Basis period calculator
Calculate your basis period in a few simple steps.
Most sole traders and freelancers know that the tax year runs from 6 April to 5 April the following year, so they assume that they’ll be taxed on their profits from 6 April to 5 April. But that’s not always the case
A basis period is the time period for which a sole trader or partnership pays tax each year. For most businesses their basis period aligns with the tax year because they chose an accounting period that ends between 31 March or 5 April (which are treated the same by HMRC for Income Tax purposes).
If basis periods align with the tax year this means that in the 2021/22 tax year you would be taxed on the profits arising in the period 6 April 2021 - 5 April 2022. That sounds simple, right?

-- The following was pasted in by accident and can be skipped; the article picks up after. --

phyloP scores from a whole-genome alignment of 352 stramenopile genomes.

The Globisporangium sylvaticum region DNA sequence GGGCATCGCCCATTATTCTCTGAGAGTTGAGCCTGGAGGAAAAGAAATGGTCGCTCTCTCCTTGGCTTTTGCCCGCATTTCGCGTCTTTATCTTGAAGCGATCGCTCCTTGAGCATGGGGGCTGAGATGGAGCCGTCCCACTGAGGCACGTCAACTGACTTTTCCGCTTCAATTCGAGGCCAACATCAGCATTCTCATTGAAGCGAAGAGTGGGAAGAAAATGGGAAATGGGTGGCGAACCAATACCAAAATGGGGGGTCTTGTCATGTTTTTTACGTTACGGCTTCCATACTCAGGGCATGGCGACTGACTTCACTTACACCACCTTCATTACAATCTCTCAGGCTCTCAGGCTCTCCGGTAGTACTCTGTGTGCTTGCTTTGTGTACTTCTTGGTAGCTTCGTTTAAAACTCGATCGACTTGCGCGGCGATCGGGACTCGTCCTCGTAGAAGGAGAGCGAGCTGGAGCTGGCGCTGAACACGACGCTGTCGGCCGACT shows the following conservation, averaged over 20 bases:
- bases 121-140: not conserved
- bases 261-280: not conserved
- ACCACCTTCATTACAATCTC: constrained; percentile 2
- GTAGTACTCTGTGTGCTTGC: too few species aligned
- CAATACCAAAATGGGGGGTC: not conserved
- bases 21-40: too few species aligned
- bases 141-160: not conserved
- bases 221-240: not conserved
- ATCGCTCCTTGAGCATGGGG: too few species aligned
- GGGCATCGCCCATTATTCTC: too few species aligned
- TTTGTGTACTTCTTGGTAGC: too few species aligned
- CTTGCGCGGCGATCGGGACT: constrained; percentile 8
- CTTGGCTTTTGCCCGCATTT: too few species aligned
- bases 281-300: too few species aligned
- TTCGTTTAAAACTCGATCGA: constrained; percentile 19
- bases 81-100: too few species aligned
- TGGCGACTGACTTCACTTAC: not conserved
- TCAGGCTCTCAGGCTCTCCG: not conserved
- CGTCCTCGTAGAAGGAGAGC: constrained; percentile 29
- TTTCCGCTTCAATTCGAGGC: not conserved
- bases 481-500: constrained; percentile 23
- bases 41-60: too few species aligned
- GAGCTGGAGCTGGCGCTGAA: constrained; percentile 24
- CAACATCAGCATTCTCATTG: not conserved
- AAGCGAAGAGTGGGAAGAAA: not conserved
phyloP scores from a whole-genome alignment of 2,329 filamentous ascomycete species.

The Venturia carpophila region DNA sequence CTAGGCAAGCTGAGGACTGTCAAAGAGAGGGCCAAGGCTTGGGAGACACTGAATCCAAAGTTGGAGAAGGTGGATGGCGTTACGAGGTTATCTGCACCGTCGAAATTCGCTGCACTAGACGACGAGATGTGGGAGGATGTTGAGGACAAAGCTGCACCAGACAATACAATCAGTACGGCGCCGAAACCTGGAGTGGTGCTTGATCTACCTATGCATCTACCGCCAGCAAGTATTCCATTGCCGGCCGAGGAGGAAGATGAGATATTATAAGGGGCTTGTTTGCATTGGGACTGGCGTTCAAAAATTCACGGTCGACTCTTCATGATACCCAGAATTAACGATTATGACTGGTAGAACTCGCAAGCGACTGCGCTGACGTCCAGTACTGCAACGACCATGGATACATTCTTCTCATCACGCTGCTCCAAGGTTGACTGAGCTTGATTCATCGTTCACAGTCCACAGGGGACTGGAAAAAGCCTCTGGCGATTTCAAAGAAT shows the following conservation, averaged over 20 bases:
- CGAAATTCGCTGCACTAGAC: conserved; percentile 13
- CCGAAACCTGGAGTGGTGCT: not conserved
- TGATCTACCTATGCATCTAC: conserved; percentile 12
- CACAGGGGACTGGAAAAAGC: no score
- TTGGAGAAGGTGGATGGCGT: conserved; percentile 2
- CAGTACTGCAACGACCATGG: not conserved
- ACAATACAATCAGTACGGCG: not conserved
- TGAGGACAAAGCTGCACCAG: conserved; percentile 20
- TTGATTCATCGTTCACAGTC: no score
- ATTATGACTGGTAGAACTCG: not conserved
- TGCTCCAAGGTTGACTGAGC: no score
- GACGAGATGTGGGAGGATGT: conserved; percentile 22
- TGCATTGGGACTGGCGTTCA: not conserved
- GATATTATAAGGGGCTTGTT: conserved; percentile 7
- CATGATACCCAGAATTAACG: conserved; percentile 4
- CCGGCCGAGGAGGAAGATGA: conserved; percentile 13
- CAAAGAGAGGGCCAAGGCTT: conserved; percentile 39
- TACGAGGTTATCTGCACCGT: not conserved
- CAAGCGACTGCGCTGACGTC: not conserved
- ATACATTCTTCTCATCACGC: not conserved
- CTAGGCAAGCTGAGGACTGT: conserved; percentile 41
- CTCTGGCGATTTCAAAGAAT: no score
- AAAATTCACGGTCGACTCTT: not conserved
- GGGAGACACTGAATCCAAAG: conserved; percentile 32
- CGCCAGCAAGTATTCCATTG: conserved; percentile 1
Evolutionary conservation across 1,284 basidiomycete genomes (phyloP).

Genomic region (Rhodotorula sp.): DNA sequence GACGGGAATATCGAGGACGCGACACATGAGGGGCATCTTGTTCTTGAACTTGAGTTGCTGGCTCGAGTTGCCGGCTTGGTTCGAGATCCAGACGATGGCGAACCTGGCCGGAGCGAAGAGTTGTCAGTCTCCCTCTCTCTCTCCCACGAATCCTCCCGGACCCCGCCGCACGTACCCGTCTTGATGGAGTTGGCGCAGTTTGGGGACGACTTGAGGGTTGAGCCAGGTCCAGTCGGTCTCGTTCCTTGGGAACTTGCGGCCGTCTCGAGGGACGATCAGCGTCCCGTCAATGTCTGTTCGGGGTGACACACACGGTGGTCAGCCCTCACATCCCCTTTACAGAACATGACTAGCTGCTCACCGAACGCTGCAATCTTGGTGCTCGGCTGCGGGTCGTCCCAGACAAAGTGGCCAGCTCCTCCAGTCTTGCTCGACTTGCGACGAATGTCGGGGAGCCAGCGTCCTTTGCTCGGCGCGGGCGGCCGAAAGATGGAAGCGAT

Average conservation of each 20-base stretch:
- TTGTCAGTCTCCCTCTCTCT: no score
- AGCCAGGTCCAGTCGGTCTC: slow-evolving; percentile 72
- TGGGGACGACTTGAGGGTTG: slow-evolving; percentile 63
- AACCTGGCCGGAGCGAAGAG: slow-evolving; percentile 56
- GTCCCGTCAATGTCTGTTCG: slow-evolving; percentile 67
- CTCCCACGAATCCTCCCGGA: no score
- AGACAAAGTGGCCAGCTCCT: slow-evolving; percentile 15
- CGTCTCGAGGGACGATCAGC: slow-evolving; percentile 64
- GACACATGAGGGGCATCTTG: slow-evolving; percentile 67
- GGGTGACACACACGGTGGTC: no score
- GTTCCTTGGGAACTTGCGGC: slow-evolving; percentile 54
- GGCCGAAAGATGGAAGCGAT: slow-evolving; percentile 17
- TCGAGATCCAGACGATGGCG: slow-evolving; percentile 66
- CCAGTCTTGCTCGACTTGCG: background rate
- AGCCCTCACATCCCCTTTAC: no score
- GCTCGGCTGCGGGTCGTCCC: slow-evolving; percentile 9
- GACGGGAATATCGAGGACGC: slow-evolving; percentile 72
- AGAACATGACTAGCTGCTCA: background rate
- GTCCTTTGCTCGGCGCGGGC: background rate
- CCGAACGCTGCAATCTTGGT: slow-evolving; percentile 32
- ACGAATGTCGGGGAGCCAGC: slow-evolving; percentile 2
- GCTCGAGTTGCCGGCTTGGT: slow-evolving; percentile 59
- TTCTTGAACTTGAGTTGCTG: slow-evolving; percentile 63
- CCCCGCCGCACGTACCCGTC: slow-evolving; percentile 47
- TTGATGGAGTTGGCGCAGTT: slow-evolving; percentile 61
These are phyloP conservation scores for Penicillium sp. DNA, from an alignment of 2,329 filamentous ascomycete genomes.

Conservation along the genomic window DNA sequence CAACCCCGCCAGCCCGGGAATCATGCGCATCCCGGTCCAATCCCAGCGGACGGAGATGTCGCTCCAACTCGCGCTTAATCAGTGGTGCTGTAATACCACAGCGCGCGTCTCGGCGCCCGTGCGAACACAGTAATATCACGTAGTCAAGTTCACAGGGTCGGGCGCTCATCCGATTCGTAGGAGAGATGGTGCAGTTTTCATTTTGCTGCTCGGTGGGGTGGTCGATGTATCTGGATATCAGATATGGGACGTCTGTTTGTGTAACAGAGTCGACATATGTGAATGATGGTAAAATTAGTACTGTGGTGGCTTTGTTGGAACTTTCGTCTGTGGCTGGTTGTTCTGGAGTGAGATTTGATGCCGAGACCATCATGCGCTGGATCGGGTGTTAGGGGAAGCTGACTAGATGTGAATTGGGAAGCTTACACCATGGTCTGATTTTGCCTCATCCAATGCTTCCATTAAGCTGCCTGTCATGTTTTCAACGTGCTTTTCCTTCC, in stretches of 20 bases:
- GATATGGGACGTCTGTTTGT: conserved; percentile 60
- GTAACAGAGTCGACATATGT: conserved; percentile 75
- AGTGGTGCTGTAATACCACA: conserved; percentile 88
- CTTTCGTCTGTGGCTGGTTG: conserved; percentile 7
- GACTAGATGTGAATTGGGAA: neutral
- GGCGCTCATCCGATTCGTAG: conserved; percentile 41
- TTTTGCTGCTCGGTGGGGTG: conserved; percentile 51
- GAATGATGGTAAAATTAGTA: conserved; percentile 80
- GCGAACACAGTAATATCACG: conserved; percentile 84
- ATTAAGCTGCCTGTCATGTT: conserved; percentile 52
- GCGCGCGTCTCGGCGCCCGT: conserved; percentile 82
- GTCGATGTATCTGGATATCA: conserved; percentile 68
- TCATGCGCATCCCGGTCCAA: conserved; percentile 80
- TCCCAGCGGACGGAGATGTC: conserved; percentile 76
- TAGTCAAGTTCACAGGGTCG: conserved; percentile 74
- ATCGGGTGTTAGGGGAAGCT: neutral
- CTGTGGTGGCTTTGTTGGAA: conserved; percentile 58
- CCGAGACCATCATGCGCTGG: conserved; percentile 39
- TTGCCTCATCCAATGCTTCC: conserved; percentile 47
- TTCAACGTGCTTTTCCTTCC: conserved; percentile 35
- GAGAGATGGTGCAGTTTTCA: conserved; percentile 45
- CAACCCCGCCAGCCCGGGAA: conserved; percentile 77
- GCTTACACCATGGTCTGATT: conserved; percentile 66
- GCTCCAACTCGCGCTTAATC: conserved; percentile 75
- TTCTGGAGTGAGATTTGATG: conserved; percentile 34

Not always, because basis periods don’t always align with the tax year so nicely. Why? The most common reasons are:
- You are a new business
- You have chosen a different accounting year end - such as 31 December, for example
Where this is the case you’ll need to work out which profits are allocated to which tax year using the basis period rules. It also normally means you pay tax twice on a portion of your profits under the basis period rules. You won’t receive relief for this double tax until you cease trading or align your accounting date with the tax years - so it’s something to consider when you’re getting started.
Once you’ve reached your third year of trading you are normally on what is known as the Current Year Basis rule. This means that you’ll be taxed on the profits for the 12 months to the accounting date that ends in that tax year.